Written by Scott Alle
Photography by CYCA / Jack O'Rourke
25 July 2019
There will be a number of absorbing races within the race when the 78 entries in the Noakes Sydney Gold Coast Race hit the starting line in Sydney Harbour on Saturday, but the most intense battle will be between the TPs.
Eleven of the grand prix speedsters will match-up against one another on the 384 nautical mile run north, one more than in last year’s Rolex Sydney to Hobart.
It’s the toughest offshore TP fleet assembled in the world so far this year. The pace-setter will almost certainly be Matt Allen’s Ichi Ban, the 2017 overall Hobart winner, and the boat to beat on corrected time for those with aspirations of heading home with some of the Southport Yacht Club’s silverware.
Relatively new to the Australian TP fray, Sydney based Zen will be out to measure its performance against the big names in the class; Ichi Ban, Quest and Celestial.
“It will be fantastic racing,” agrees Shane Guanaria, Zen’s boat manager.
In the scrap for every metre contest of TP world, it takes just one average sail change or a missed opportunity and you are quickly spat out the back, clawing to make up the miles.
“You will pay for every mistake,” Shane acknowledges. “You are racing against boats right next to you.”
Zen, (previously Synergy), was purchased by long-time Sydney 38 sailor Gordon Ketelbey prior to last year’s Rolex Sydney Hobart. The team made the starting line but was forced to retire south of Botany Bay with rig damage.
Post Hobart a decision was made to focus on learning the boat, and time out on the water.
“We made a big effort after Hobart to keep the boat in Sydney,” Shane says. “We cancelled plans to send it to Melbourne and Port Lincoln – and we raced it nearly every weekend and Friday night. Working through the bugs and the halyard locks on the main, the spinnakers, and building the crew up.”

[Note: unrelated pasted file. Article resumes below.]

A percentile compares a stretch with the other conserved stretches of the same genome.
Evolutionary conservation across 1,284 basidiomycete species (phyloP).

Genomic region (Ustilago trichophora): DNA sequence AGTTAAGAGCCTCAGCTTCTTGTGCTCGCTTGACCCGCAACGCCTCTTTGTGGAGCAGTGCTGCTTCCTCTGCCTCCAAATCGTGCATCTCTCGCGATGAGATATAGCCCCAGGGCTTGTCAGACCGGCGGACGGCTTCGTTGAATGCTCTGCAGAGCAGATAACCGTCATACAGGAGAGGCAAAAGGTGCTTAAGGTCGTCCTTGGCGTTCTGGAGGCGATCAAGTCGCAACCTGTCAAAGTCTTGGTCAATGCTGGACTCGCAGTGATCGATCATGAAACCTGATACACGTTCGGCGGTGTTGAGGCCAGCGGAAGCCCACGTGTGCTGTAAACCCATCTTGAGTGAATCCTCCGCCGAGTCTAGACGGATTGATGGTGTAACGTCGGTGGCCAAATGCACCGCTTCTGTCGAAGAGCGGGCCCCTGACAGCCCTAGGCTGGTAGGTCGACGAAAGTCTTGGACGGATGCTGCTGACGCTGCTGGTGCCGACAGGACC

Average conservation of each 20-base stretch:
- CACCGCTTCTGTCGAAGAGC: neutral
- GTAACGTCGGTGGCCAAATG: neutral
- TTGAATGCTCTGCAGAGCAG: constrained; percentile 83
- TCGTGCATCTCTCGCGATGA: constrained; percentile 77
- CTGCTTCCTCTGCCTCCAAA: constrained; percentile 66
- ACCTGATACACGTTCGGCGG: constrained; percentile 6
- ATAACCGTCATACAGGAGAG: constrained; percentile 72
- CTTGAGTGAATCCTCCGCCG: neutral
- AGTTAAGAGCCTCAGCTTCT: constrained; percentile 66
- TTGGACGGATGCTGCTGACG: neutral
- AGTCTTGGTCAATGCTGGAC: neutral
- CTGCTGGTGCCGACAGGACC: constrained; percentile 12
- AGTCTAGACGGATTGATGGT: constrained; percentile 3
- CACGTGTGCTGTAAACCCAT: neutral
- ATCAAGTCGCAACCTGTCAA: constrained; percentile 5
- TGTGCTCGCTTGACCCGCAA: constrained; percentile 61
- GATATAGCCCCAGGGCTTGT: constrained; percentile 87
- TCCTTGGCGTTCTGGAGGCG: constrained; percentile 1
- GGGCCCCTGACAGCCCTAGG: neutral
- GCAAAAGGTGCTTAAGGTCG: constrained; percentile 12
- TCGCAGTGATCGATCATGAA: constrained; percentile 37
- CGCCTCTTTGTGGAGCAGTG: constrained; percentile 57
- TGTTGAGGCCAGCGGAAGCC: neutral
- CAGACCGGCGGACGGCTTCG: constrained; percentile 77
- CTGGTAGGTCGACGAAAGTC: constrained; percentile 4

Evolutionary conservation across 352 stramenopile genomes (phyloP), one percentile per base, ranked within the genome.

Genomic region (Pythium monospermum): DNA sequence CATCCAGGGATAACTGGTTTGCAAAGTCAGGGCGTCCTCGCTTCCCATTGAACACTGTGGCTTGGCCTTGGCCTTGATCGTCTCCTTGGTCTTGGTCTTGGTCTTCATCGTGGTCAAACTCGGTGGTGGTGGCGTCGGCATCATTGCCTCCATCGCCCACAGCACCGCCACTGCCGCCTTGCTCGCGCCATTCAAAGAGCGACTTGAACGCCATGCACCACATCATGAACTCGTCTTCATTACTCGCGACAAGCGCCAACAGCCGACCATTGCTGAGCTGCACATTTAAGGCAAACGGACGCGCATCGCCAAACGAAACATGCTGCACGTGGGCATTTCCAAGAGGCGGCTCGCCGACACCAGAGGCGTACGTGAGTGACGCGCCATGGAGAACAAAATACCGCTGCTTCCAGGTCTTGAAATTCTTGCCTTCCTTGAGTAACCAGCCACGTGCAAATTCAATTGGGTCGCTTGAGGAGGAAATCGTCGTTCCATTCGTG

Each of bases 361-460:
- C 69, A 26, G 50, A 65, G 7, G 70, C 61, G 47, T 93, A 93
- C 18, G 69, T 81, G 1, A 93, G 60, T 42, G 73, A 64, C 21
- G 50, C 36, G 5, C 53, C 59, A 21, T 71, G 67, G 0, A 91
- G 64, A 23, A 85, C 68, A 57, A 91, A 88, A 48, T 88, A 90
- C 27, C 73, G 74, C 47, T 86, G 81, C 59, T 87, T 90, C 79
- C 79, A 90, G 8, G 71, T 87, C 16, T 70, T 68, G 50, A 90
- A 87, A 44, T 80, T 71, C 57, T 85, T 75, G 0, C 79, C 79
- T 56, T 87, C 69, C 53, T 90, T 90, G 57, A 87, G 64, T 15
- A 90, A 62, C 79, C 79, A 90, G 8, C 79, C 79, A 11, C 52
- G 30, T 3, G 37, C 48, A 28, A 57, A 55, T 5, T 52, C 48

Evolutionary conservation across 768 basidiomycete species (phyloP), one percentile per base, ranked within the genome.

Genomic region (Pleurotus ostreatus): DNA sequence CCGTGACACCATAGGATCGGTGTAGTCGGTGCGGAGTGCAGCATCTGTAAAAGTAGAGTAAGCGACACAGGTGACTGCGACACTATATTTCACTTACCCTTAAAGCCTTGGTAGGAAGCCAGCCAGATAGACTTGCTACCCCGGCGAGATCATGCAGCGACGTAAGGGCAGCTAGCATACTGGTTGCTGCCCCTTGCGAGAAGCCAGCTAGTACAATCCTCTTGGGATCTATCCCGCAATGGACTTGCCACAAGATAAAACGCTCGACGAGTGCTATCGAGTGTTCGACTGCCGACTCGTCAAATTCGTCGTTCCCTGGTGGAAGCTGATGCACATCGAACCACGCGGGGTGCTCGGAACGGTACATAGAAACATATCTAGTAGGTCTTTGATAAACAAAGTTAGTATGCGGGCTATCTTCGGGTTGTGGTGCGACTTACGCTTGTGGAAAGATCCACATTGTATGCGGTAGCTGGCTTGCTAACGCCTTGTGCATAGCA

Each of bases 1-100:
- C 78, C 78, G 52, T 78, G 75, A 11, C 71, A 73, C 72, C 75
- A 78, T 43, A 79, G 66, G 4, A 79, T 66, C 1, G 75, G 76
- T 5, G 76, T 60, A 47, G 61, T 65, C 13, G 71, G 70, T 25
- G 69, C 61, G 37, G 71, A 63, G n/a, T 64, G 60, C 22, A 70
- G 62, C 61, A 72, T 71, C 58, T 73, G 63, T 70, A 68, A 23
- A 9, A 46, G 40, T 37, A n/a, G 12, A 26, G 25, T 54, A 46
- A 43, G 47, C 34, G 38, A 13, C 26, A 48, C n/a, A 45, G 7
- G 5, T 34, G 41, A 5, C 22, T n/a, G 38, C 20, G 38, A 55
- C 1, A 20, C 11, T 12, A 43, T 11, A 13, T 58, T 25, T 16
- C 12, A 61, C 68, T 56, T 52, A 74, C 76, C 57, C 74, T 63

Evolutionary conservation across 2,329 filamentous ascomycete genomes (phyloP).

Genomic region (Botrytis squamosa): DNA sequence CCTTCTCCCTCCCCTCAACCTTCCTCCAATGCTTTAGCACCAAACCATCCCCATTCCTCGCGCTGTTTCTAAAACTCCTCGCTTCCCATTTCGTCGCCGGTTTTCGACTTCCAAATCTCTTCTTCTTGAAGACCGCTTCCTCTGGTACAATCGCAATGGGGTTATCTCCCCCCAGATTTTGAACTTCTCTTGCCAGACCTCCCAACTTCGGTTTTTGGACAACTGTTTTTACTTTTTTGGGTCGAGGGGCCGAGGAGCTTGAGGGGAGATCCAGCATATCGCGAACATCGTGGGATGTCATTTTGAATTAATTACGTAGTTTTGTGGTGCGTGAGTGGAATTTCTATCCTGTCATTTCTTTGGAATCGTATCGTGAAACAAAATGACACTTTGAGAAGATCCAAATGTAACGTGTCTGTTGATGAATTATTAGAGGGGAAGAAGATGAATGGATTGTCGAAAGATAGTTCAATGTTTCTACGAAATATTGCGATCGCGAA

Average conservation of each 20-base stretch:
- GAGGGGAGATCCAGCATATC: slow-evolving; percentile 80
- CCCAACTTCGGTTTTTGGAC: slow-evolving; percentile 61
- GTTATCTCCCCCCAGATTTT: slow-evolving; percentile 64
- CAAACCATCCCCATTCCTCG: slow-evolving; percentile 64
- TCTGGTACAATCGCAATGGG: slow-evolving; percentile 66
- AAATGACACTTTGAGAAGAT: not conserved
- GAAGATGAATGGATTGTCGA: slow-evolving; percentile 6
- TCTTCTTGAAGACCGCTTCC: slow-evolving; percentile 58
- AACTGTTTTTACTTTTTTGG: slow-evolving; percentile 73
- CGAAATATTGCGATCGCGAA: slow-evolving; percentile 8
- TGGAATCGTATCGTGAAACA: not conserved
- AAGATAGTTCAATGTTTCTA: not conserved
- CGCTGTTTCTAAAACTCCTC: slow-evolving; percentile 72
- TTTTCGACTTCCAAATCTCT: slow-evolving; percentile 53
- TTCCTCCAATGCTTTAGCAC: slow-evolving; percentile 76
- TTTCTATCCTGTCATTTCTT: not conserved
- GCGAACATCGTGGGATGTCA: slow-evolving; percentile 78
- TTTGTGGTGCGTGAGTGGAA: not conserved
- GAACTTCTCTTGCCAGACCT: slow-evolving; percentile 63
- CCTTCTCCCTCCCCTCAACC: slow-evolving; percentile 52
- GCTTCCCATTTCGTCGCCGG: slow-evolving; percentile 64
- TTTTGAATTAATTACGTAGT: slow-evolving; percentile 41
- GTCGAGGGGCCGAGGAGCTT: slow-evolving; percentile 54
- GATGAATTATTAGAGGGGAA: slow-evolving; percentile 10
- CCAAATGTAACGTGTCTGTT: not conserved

That measured approach paid-off with a win in the NSW IRC Championships, and second behind Quest in the CYCA’s Winter Series A1 Division.
But offshore is a different story and Zen’s crew including three-time Farr 40 world champion Mark Langford, 49er world champion Ben Austin and his brother Tim, along with a roster of highly experienced ocean racers, are keen to show their mettle.
“We’re gaining more and more confidence in the boat,” Shane reveals. “And we’re learning where she’s strong and where we need to put in a bit more work.
“At the moment we feel quite strong upwind in anything over 12 knots against the other TPs. But upwind under eight knots and downwind we feel a little vulnerable,” he confesses.
“We’ve watched with interest how Gweilo and Balance have been getting lighter and lighter, so we know we have some adjustment to play with, but we are not going to modify the boat until the crew is as good as the boat,” he rationalises.
Like any self-respecting TP program there are new sails in the pipeline, but a crisp new spinnaker staysail from Doyle specifically for this race is assured of getting some air time.
Shane, who admits to doing around 15 or 16 of what are sometimes “rock-hops” north along the NSW coast, says there isn’t really a traditional Sydney to Southport race.
“The (weather) models have changed a lot over the last 24 hours. Earlier in the week we were looking at 55 hour race, that’s now come potentially back to 38-36 hour race.
It’s certainly looking like more downhill than it was at the start of the week,” he reveals.
As for the Zen crew’s chief KPI for the weekend, Shane is very clear.
“The goal in this race is not to make any major tactical or crew errors.”
If they manage that, then they have every chance of being among the front-runners, expected to start arriving off Main Beach Sunday evening.